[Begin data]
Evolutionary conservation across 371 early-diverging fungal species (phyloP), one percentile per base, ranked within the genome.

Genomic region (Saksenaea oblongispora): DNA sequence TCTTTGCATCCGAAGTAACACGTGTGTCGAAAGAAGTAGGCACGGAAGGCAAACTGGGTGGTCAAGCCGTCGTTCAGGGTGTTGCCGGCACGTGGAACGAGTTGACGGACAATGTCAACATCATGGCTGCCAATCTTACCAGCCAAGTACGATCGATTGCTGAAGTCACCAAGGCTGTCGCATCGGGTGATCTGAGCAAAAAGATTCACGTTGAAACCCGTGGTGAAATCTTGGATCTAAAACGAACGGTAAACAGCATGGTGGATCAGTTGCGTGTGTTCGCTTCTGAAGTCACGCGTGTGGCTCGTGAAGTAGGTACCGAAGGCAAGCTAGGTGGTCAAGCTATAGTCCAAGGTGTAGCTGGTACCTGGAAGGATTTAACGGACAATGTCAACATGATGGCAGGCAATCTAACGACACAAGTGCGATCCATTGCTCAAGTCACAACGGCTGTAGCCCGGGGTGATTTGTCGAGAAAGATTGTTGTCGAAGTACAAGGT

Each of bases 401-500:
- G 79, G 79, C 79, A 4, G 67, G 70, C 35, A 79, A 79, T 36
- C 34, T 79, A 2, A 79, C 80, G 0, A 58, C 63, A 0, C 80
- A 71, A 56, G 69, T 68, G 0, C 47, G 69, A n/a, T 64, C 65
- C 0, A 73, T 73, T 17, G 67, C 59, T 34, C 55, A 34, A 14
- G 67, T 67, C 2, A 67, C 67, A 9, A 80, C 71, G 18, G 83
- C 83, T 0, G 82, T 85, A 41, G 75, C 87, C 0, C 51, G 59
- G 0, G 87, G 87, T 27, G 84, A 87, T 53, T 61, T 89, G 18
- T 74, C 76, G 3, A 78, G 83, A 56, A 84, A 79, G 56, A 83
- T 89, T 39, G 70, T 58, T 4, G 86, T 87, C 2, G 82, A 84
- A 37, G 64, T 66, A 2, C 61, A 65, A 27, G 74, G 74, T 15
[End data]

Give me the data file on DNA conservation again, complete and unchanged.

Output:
Evolutionary conservation across 371 early-diverging fungal species (phyloP), one percentile per base, ranked within the genome.

Genomic region (Saksenaea oblongispora): DNA sequence TCTTTGCATCCGAAGTAACACGTGTGTCGAAAGAAGTAGGCACGGAAGGCAAACTGGGTGGTCAAGCCGTCGTTCAGGGTGTTGCCGGCACGTGGAACGAGTTGACGGACAATGTCAACATCATGGCTGCCAATCTTACCAGCCAAGTACGATCGATTGCTGAAGTCACCAAGGCTGTCGCATCGGGTGATCTGAGCAAAAAGATTCACGTTGAAACCCGTGGTGAAATCTTGGATCTAAAACGAACGGTAAACAGCATGGTGGATCAGTTGCGTGTGTTCGCTTCTGAAGTCACGCGTGTGGCTCGTGAAGTAGGTACCGAAGGCAAGCTAGGTGGTCAAGCTATAGTCCAAGGTGTAGCTGGTACCTGGAAGGATTTAACGGACAATGTCAACATGATGGCAGGCAATCTAACGACACAAGTGCGATCCATTGCTCAAGTCACAACGGCTGTAGCCCGGGGTGATTTGTCGAGAAAGATTGTTGTCGAAGTACAAGGT

Each of bases 401-500:
- G 79, G 79, C 79, A 4, G 67, G 70, C 35, A 79, A 79, T 36
- C 34, T 79, A 2, A 79, C 80, G 0, A 58, C 63, A 0, C 80
- A 71, A 56, G 69, T 68, G 0, C 47, G 69, A n/a, T 64, C 65
- C 0, A 73, T 73, T 17, G 67, C 59, T 34, C 55, A 34, A 14
- G 67, T 67, C 2, A 67, C 67, A 9, A 80, C 71, G 18, G 83
- C 83, T 0, G 82, T 85, A 41, G 75, C 87, C 0, C 51, G 59
- G 0, G 87, G 87, T 27, G 84, A 87, T 53, T 61, T 89, G 18
- T 74, C 76, G 3, A 78, G 83, A 56, A 84, A 79, G 56, A 83
- T 89, T 39, G 70, T 58, T 4, G 86, T 87, C 2, G 82, A 84
- A 37, G 64, T 66, A 2, C 61, A 65, A 27, G 74, G 74, T 15